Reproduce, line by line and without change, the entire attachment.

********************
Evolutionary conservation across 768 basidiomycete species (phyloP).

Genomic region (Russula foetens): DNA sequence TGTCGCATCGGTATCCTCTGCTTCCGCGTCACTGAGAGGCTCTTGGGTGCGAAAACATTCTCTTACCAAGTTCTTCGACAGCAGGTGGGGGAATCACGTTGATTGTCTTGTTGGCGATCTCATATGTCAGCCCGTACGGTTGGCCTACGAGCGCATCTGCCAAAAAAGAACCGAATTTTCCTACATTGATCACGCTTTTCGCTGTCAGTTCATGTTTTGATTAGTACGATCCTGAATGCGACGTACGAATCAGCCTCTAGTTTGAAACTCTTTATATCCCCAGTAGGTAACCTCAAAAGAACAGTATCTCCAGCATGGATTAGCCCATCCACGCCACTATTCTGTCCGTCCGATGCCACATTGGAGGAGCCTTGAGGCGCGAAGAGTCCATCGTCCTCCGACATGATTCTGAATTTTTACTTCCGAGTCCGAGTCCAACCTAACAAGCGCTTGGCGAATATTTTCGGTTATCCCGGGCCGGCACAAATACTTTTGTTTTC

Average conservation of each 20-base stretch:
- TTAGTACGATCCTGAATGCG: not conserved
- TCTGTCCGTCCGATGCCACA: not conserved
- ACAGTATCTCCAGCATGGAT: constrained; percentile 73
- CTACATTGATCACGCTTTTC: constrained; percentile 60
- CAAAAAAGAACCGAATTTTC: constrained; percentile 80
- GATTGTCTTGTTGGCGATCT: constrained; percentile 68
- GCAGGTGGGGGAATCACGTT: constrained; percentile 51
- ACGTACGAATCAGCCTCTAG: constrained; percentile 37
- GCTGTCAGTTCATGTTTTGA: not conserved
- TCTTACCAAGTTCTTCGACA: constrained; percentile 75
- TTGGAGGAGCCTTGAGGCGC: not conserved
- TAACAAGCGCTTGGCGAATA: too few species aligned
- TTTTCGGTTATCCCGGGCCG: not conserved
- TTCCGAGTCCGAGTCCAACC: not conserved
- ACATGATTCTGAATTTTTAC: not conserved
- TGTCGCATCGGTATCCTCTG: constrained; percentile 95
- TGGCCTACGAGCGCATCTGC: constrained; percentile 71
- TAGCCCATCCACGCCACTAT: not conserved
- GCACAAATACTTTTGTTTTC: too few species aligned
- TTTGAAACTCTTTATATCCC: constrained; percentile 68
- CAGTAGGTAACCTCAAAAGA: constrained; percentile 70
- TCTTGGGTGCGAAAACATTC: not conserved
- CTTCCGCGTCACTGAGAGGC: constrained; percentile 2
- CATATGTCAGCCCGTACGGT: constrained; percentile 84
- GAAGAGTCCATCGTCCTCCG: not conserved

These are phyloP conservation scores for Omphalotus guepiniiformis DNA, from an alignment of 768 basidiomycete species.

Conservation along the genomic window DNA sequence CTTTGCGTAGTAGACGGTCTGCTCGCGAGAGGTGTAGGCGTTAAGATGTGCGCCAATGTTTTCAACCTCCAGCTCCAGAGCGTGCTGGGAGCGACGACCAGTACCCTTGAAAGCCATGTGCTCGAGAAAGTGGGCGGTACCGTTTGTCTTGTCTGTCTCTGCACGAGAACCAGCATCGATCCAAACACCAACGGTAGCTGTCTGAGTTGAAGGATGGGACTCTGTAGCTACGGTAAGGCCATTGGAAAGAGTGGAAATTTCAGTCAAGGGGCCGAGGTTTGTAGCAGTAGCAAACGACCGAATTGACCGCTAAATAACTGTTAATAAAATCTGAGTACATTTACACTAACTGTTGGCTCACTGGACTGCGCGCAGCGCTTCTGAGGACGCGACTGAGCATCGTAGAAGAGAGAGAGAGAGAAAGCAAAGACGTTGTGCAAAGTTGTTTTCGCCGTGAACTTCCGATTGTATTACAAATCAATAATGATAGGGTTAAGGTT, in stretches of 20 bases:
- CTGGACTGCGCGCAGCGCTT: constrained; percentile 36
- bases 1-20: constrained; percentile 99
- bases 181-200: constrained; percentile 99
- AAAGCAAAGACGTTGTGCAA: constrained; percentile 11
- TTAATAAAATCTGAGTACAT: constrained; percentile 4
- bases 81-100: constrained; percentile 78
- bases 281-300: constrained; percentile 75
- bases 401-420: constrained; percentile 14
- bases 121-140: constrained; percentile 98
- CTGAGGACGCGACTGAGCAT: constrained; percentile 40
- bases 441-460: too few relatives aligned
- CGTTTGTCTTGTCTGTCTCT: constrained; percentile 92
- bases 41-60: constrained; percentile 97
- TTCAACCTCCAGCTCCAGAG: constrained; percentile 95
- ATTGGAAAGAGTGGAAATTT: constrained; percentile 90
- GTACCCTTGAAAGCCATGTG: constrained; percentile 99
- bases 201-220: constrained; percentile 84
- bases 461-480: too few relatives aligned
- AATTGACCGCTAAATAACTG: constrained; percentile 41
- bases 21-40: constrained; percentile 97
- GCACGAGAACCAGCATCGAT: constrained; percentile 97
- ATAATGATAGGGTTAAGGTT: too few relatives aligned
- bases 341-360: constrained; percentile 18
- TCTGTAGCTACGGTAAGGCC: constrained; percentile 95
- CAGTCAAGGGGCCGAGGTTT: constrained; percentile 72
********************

Evolutionary conservation across 768 basidiomycete species (phyloP).

Genomic region (Russula foetens): DNA sequence TGTCGCATCGGTATCCTCTGCTTCCGCGTCACTGAGAGGCTCTTGGGTGCGAAAACATTCTCTTACCAAGTTCTTCGACAGCAGGTGGGGGAATCACGTTGATTGTCTTGTTGGCGATCTCATATGTCAGCCCGTACGGTTGGCCTACGAGCGCATCTGCCAAAAAAGAACCGAATTTTCCTACATTGATCACGCTTTTCGCTGTCAGTTCATGTTTTGATTAGTACGATCCTGAATGCGACGTACGAATCAGCCTCTAGTTTGAAACTCTTTATATCCCCAGTAGGTAACCTCAAAAGAACAGTATCTCCAGCATGGATTAGCCCATCCACGCCACTATTCTGTCCGTCCGATGCCACATTGGAGGAGCCTTGAGGCGCGAAGAGTCCATCGTCCTCCGACATGATTCTGAATTTTTACTTCCGAGTCCGAGTCCAACCTAACAAGCGCTTGGCGAATATTTTCGGTTATCCCGGGCCGGCACAAATACTTTTGTTTTC

Average conservation of each 20-base stretch:
- TTAGTACGATCCTGAATGCG: not conserved
- TCTGTCCGTCCGATGCCACA: not conserved
- ACAGTATCTCCAGCATGGAT: constrained; percentile 73
- CTACATTGATCACGCTTTTC: constrained; percentile 60
- CAAAAAAGAACCGAATTTTC: constrained; percentile 80
- GATTGTCTTGTTGGCGATCT: constrained; percentile 68
- GCAGGTGGGGGAATCACGTT: constrained; percentile 51
- ACGTACGAATCAGCCTCTAG: constrained; percentile 37
- GCTGTCAGTTCATGTTTTGA: not conserved
- TCTTACCAAGTTCTTCGACA: constrained; percentile 75
- TTGGAGGAGCCTTGAGGCGC: not conserved
- TAACAAGCGCTTGGCGAATA: too few species aligned
- TTTTCGGTTATCCCGGGCCG: not conserved
- TTCCGAGTCCGAGTCCAACC: not conserved
- ACATGATTCTGAATTTTTAC: not conserved
- TGTCGCATCGGTATCCTCTG: constrained; percentile 95
- TGGCCTACGAGCGCATCTGC: constrained; percentile 71
- TAGCCCATCCACGCCACTAT: not conserved
- GCACAAATACTTTTGTTTTC: too few species aligned
- TTTGAAACTCTTTATATCCC: constrained; percentile 68
- CAGTAGGTAACCTCAAAAGA: constrained; percentile 70
- TCTTGGGTGCGAAAACATTC: not conserved
- CTTCCGCGTCACTGAGAGGC: constrained; percentile 2
- CATATGTCAGCCCGTACGGT: constrained; percentile 84
- GAAGAGTCCATCGTCCTCCG: not conserved

These are phyloP conservation scores for Omphalotus guepiniiformis DNA, from an alignment of 768 basidiomycete species.

Conservation along the genomic window DNA sequence CTTTGCGTAGTAGACGGTCTGCTCGCGAGAGGTGTAGGCGTTAAGATGTGCGCCAATGTTTTCAACCTCCAGCTCCAGAGCGTGCTGGGAGCGACGACCAGTACCCTTGAAAGCCATGTGCTCGAGAAAGTGGGCGGTACCGTTTGTCTTGTCTGTCTCTGCACGAGAACCAGCATCGATCCAAACACCAACGGTAGCTGTCTGAGTTGAAGGATGGGACTCTGTAGCTACGGTAAGGCCATTGGAAAGAGTGGAAATTTCAGTCAAGGGGCCGAGGTTTGTAGCAGTAGCAAACGACCGAATTGACCGCTAAATAACTGTTAATAAAATCTGAGTACATTTACACTAACTGTTGGCTCACTGGACTGCGCGCAGCGCTTCTGAGGACGCGACTGAGCATCGTAGAAGAGAGAGAGAGAGAAAGCAAAGACGTTGTGCAAAGTTGTTTTCGCCGTGAACTTCCGATTGTATTACAAATCAATAATGATAGGGTTAAGGTT, in stretches of 20 bases:
- CTGGACTGCGCGCAGCGCTT: constrained; percentile 36
- bases 1-20: constrained; percentile 99
- bases 181-200: constrained; percentile 99
- AAAGCAAAGACGTTGTGCAA: constrained; percentile 11
- TTAATAAAATCTGAGTACAT: constrained; percentile 4
- bases 81-100: constrained; percentile 78
- bases 281-300: constrained; percentile 75
- bases 401-420: constrained; percentile 14
- bases 121-140: constrained; percentile 98
- CTGAGGACGCGACTGAGCAT: constrained; percentile 40
- bases 441-460: too few relatives aligned
- CGTTTGTCTTGTCTGTCTCT: constrained; percentile 92
- bases 41-60: constrained; percentile 97
- TTCAACCTCCAGCTCCAGAG: constrained; percentile 95
- ATTGGAAAGAGTGGAAATTT: constrained; percentile 90
- GTACCCTTGAAAGCCATGTG: constrained; percentile 99
- bases 201-220: constrained; percentile 84
- bases 461-480: too few relatives aligned
- AATTGACCGCTAAATAACTG: constrained; percentile 41
- bases 21-40: constrained; percentile 97
- GCACGAGAACCAGCATCGAT: constrained; percentile 97
- ATAATGATAGGGTTAAGGTT: too few relatives aligned
- bases 341-360: constrained; percentile 18
- TCTGTAGCTACGGTAAGGCC: constrained; percentile 95
- CAGTCAAGGGGCCGAGGTTT: constrained; percentile 72